Document Detail


Postnatal nicotine and/or intermittent hypercapnic hypoxia effects on apoptotic markers in the developing piglet brainstem medulla.
MedLine Citation:
PMID:  16905268     Owner:  NLM     Status:  MEDLINE    
Abstract/OtherAbstract:
The most important risk factors currently identified for the sudden infant death syndrome (SIDS) are prone sleeping and cigarette smoke exposure. In this study, we investigated the neuropathological sequelae of these risk factors by exposing piglets to intermittent hypercapnic-hypoxia (IHH) and/or nicotine (nic) in the early postnatal period. Our hypothesis was that either nic or IHH exposure could increase neuronal cell death, and that combined exposure (nic+IHH) would be additive. Four exposure patterns were studied: controls (n=14), IHH (n=10), nic (n=14), and nic+IHH (n=14). All groups had equal gender ratios. Nic exposure via an implanted osmotic minipump commenced within 48 h of birth and continued until age 13-14 days when animals were killed and brains collected. A total of 48 min of hypercapnic-hypoxia was delivered on the day immediately prior to killing in a pattern comprising 6 min of HH (8% O(2), 7% CO(2), balance N(2)) alternating with 6 min of air. Immunohistochemistry was performed to identify neurons positive for active caspase-3 and DNA fragmentation (terminal deoxynucleotidyl transferase-mediated dUTP nick-end labeling, TUNEL) in seven nuclei of the caudal medulla. Staining quantification showed that: 1. IHH induced neuronal death (increased both TUNEL and casapse-3) in more brainstem nuclei than nicotine. 2. Females were more severely affected by IHH than males. 3. Where IHH and nicotine were combined, TUNEL expression was approximately 5% less than IHH alone, but changes in caspase-3 were variable. We conclude that acute exposure to IHH in the postnatal period is more neurotoxic than exposure to nicotine alone. Combined exposure to IHH and nicotine produced variable responses with some results suggesting that nicotine can be neuroprotective. These results indicate that environmental insults attributable to prone sleeping can produce neurotoxic sequelae in SIDS, with some regional specificity in the response. However, no consistent relationship is evident when combining the two insults.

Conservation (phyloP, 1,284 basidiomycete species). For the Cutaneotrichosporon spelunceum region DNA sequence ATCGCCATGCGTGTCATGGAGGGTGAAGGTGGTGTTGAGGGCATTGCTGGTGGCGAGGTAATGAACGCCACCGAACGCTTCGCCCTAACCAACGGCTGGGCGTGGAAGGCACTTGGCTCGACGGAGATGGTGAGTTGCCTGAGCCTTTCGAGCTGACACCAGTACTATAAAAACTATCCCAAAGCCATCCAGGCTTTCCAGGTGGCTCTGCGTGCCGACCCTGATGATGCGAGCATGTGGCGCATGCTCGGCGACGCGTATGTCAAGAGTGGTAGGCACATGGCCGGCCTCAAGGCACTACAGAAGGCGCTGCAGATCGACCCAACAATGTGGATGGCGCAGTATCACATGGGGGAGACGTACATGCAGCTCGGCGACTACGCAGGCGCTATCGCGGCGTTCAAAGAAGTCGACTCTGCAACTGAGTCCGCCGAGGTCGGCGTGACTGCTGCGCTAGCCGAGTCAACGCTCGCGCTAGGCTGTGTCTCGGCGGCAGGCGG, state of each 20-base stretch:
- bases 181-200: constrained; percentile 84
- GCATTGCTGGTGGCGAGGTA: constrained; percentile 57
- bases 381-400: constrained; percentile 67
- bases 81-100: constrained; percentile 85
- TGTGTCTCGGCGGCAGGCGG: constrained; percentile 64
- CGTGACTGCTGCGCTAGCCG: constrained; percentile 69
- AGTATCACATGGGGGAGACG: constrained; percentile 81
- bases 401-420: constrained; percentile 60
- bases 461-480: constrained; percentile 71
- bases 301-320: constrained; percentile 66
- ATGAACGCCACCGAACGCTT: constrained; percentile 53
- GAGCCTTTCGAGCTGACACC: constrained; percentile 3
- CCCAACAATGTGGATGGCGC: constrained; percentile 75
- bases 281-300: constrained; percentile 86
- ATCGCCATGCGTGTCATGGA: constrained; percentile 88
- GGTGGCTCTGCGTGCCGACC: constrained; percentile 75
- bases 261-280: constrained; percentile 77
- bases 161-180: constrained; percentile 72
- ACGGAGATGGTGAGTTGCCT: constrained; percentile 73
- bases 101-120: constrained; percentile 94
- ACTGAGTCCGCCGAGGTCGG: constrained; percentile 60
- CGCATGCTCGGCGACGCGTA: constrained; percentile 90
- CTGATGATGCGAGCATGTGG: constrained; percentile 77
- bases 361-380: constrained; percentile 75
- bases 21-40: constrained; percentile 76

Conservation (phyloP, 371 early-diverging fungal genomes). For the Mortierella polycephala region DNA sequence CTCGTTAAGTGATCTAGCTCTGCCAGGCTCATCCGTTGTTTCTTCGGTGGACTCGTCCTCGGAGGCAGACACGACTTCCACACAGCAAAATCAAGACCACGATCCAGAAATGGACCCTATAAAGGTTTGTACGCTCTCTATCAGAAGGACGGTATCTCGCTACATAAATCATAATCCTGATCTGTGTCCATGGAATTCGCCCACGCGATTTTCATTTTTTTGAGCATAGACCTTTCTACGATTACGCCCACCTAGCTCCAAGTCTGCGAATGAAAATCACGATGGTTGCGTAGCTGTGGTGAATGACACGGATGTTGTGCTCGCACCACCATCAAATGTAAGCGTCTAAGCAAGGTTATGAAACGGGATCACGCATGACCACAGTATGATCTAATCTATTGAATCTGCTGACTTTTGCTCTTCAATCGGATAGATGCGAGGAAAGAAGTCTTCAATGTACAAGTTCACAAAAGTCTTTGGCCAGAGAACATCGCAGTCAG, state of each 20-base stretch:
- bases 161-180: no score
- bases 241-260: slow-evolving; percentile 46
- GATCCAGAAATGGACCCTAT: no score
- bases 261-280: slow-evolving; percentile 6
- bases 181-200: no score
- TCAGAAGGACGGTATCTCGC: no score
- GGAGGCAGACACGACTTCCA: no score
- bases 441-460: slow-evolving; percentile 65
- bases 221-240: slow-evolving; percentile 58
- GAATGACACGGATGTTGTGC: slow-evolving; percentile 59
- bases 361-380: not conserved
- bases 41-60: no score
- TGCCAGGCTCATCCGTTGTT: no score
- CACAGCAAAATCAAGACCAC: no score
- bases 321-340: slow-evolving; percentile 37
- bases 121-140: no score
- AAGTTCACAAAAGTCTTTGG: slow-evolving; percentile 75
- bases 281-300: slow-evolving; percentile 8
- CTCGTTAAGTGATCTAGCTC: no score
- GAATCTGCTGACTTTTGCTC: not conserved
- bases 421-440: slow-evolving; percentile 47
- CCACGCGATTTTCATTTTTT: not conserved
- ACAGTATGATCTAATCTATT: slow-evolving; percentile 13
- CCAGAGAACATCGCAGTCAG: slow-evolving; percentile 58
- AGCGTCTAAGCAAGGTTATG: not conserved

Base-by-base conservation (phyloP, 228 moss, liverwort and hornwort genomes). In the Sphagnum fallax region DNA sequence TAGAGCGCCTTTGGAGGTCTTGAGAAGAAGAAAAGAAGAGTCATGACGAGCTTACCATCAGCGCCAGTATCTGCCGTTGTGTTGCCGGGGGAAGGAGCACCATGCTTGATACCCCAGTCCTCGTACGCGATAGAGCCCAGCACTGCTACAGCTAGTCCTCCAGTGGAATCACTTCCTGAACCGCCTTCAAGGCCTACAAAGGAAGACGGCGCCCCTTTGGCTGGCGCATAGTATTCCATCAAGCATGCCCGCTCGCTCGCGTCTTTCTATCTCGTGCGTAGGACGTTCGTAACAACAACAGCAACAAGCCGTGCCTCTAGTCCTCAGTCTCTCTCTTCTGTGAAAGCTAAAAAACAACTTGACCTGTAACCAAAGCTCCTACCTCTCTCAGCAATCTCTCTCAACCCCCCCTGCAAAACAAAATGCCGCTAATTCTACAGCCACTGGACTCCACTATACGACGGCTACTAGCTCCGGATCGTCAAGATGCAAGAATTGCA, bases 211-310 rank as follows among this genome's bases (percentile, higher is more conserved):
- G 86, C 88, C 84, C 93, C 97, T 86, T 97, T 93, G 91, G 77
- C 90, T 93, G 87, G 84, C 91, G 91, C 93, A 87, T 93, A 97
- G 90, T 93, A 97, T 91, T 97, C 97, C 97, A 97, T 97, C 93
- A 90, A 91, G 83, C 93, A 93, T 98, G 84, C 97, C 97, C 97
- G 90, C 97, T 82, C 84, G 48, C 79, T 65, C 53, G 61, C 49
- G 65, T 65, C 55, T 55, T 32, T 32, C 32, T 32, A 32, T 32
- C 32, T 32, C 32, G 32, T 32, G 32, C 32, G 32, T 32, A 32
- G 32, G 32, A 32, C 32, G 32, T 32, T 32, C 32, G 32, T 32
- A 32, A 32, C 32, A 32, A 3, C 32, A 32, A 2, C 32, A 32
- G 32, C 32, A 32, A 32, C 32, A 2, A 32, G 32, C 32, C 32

Authors:
R Machaalani; K A Waters
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Publication Detail:
Type:  Comparative Study; Journal Article; Research Support, Non-U.S. Gov't     Date:  2006-08-14
Journal Detail:
Title:  Neuroscience     Volume:  142     ISSN:  0306-4522     ISO Abbreviation:  Neuroscience     Publication Date:  2006 Sep 
Date Detail:
Created Date:  2006-09-18     Completed Date:  2006-12-20     Revised Date:  -    
Medline Journal Info:
Nlm Unique ID:  7605074     Medline TA:  Neuroscience     Country:  United States    
Other Details:
Languages:  eng     Pagination:  107-17     Citation Subset:  IM    
Affiliation:
Department of Medicine, Room 206, Blackburn Building, D06, The University of Sydney, NSW 2006, Australia.
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MeSH Terms
Descriptor/Qualifier:
Analysis of Variance
Animals
Animals, Newborn
Apoptosis / drug effects*,  physiology
Caspase 3 / metabolism
Cell Count / methods
Female
Hypercapnia*
Immunohistochemistry / methods
In Situ Nick-End Labeling / methods
Male
Medulla Oblongata* / drug effects,  growth & development,  pathology
Nicotine / adverse effects*,  blood
Nicotinic Agonists / adverse effects*
Sex Factors
Swine
Swine, Miniature
Time Factors
Chemical
Reg. No./Substance:
0/Nicotinic Agonists; 54-11-5/Nicotine; EC 3.4.22.-/Caspase 3

From MEDLINE®/PubMed®, a database of the U.S. National Library of Medicine


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